• Iron Deficiency Anemia

    Iron deficiency anemia is a common blood disorder that occurs when red blood cell counts are low due to a lack of iron. Red blood cells need iron to produce a protein called hemoglobin that helps them carry oxygen from the lungs to all the parts of the body. Iron deficiency is the most common cause of anemia in otherwise healthy children in the United States.

    • Children with iron deficiency anemia may tire easily, have pale skin and lips and have a fast heartbeat. 
    • Iron deficiency anemia is usually discovered by a blood test during a routine medical examination. 
    • Mild iron deficiency anemia is usually treated by consuming an iron-rich diet or taking oral iron supplements. More severe iron deficiency may be treated with IV iron or even blood transfusion.
    • In children with a rare, inherited version of iron deficiency anemia – iron-refractory iron deficiency anemia (IRIDA) – the child is born with a gene mutation that causes iron deficiency, and may require regular intravenous iron infusions.

    Iron Deficiency Anemia Treatment at Dana-Farber/Boston Children's

    Children and young adults with anemia are treated at Dana-Farber/Boston Children's through our Blood Disorders Center. Our program brings together world-renown pediatric hematology specialists and support staff from across Dana-Farber/Boston Children’s, including pediatric hematologist/oncologists, hematopathologists, hematology nurse practitioners, social workers and designated hematology patient coordinators. For many appointments and certain procedures, your child can also receive care at one of Boston Children's satellite offices.

    What are iron deficiency anemia symptoms and causes?

    What are the symptoms of iron deficiency anemia?

    The most common symptoms of iron deficiency anemia include:

    • pale skin, lips, and hands, or paleness under the eyelids
    • irritability
    • lack of energy or tiring easily
    • increased heart rate
    • sore or swollen tongue
    • a desire to eat peculiar substances, such as dirt or ice (also called pica)

    What causes iron deficiency anemia?

    Iron deficiency anemia can be caused by:

    • Diets low in iron: Only 1 mg of iron is absorbed for every 10 to 20 mg of iron-rich food ingested.
    • Body changes: Body changes, such as rapid growth spurts in infants and adolescents, require increased iron and red blood cell production.
    • Gastrointestinal tract abnormalities: Any abnormality in the digestive tract limits iron absorption. Difficulty absorbing iron is common after some gastrointestinal surgeries.
    • Blood loss: Blood loss, such as gastrointestinal bleeding or injury, can decrease the amount of iron in a child’s body. 
    • Genetic causes: Rarely, children with are born with iron-refractory iron deficiency anemia (IRIDA), caused by a gene mutation that causes iron deficiency.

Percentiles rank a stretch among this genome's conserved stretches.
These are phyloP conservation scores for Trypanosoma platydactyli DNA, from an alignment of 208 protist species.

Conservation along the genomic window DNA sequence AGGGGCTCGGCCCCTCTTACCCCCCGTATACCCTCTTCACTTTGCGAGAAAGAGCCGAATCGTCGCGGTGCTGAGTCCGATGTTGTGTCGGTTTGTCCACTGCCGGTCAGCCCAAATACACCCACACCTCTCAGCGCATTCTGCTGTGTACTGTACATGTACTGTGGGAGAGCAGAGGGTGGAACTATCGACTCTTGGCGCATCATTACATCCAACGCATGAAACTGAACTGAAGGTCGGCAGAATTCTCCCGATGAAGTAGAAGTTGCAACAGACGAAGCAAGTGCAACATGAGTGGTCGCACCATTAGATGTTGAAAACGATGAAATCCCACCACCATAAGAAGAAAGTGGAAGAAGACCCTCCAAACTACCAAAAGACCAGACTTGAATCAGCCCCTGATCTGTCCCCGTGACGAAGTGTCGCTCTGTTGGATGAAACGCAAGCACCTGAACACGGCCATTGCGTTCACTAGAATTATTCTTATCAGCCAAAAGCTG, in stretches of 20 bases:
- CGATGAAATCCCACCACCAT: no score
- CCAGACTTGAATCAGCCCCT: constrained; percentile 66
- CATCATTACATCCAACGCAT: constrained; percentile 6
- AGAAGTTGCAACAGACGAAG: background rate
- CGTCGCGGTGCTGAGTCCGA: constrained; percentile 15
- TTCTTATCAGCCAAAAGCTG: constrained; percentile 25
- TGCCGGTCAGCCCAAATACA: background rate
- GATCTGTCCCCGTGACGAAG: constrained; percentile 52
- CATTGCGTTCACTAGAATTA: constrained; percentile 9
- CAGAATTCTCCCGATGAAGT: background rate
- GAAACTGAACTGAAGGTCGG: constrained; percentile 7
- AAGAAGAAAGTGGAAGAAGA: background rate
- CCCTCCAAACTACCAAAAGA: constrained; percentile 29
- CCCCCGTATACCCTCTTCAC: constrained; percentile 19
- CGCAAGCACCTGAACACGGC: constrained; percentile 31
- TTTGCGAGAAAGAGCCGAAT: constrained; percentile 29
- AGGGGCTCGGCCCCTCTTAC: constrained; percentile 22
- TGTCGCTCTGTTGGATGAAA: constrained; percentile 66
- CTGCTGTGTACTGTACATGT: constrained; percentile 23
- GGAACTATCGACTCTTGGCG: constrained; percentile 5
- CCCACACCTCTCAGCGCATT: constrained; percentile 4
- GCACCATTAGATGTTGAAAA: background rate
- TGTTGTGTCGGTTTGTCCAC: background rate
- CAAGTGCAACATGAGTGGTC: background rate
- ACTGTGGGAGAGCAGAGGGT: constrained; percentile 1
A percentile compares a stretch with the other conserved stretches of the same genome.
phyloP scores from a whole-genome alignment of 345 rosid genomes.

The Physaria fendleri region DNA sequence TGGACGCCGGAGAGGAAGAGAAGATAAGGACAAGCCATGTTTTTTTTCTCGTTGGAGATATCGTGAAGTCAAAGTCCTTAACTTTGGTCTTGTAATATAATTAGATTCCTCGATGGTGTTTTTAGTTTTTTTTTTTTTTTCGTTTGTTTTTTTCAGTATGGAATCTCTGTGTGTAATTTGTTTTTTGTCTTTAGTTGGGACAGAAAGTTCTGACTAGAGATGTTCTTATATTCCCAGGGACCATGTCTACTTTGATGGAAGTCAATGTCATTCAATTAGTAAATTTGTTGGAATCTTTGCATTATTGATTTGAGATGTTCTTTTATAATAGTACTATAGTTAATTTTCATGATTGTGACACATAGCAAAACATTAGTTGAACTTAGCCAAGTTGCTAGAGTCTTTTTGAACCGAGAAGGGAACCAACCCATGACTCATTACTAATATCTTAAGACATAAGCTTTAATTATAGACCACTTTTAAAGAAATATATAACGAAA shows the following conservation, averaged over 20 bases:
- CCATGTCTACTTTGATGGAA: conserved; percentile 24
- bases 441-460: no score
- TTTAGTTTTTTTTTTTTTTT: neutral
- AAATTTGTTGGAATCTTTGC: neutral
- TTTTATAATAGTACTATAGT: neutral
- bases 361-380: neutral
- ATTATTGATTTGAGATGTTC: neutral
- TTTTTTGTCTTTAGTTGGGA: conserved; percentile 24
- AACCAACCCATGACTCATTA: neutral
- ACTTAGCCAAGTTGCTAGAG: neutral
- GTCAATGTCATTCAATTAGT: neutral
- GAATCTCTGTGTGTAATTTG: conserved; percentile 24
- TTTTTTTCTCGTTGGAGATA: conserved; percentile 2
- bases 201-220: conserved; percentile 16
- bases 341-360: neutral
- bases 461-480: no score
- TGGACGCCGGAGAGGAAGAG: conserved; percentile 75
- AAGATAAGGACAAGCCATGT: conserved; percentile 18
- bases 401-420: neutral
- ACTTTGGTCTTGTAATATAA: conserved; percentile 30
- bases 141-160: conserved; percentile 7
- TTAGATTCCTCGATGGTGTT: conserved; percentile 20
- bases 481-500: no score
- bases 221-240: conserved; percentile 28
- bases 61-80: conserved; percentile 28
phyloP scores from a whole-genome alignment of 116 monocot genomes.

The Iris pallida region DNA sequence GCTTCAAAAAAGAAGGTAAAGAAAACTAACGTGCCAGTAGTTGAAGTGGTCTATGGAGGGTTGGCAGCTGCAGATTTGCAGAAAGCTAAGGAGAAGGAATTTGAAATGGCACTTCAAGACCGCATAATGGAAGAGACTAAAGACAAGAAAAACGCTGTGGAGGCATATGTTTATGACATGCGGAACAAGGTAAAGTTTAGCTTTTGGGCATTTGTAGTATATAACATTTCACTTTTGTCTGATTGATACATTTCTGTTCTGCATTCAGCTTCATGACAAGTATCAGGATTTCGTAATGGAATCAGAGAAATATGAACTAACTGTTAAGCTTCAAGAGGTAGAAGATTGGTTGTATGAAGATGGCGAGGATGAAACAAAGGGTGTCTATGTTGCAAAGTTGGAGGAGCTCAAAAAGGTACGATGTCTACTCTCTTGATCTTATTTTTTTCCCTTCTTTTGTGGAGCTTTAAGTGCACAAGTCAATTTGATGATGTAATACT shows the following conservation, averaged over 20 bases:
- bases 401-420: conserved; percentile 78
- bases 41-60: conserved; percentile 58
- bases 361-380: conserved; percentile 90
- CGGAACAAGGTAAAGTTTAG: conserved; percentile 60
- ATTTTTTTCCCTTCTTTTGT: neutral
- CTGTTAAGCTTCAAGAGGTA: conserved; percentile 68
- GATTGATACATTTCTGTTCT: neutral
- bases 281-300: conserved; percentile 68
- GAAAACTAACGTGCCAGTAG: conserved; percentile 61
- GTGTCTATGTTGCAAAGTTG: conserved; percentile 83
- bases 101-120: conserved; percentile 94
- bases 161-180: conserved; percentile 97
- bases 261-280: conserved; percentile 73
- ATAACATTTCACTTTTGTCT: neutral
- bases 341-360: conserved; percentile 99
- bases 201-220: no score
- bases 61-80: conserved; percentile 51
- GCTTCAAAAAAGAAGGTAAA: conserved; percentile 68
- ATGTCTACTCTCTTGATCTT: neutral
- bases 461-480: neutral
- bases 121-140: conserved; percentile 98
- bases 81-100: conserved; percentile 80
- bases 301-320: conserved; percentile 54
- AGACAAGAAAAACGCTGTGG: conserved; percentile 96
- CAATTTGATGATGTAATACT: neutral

How is iron deficiency anemia diagnosed?

    Iron deficiency anemia may be suspected based on general findings from a complete medical history and physical examination, such as:

    • complaints of tiring easily
    • pale skin and lips
    • fast heartbeat

    Iron deficiency anemia is usually confirmed through a complete blood count, which measures the number of red blood cells and their concentration of hemoglobin. Other blood tests may also be performed.

    What are options for iron deficiency anemia treatment?

    Iron deficiency anemia treatment may include:

    • Iron-rich diet – consuming foods that are rich in iron (see chart below) 
    • Iron supplement – taking an oral iron supplement over several months to increase iron levels in blood. It should be taken on an empty stomach or with orange juice to increase absorption. In some children, it may irritate the stomach and discolor bowel movements.

    Iron-rich Foods to Treat Iron Deficiency Anemia

    Iron-rich Foods

    Quantity

    Approximate
    Iron Content
    (milligrams)

    Oysters

    3 ounces

    13.2

    Beef liver

    3 ounces

    7.5

    Prune Juice

    1/2 cup

    5.2

    Clams

    2 ounces

    4.2

    Walnuts

    1/2 cup

    3.75

    Ground beef

    3 ounces

    3.0

    Chickpeas

    1/2 cup

    3.0

    Bran flakes

    1/2 cup

    2.8

    Pork roast

    3 ounces

    2.7

    Cashew nuts

    1/2 cup

    2.65

    Shrimp

    3 ounces

    2.6

    Raisins

    1/2 cup

    2.55

    Sardines

    3 ounces

    2.5

    Spinach

    1/2 cup

    2.4

    Lima beans

    1/2 cup

    2.3

    Kidney beans

    1/2 cup

    2.2

    Turkey, dark meat

    3 ounces

    2.0

    Prunes

    1/2 cup

    1.9

    Roast beef

    3 ounces

    1.8

    Green Peas

    1/2 cup

    1.5

    Peanuts

    1/2 cup

    1.5

    Potato

    1

    1.1

    Sweet potato

    1/2 cup

    1.0

    Green beans

    1/2 cup

    1.0

    Egg

    1

    1.0

    What is the latest iron deficiency anemia research?

    Our physician scientists are conducting innovative research on anemias and red blood cell disorders. We have a long track record of innovation, and Dana-Farber/Boston Children’s Cancer and Blood Disorders Center is considered a world leader in laboratory and clinical research on blood disorders. Regarding iron deficiency anemia research specifically:

    • We are conducting ongoing research on better ways to screen for iron deficiency and to predict who will respond to oral iron supplements.
    • We are conducting studies to determine the molecular basis of iron-refractory iron deficiency anemia (IRIDA) and other rare blood disroders.

    What is the long-term outlook for iron deficiency anemia?

    Iron deficiency anemia cannot be corrected overnight by oral supplementation but generally a child will begin to feel better a week after he/she begins oral supplementation. However, it may take weeks or months to replenish the body’s iron reserves.

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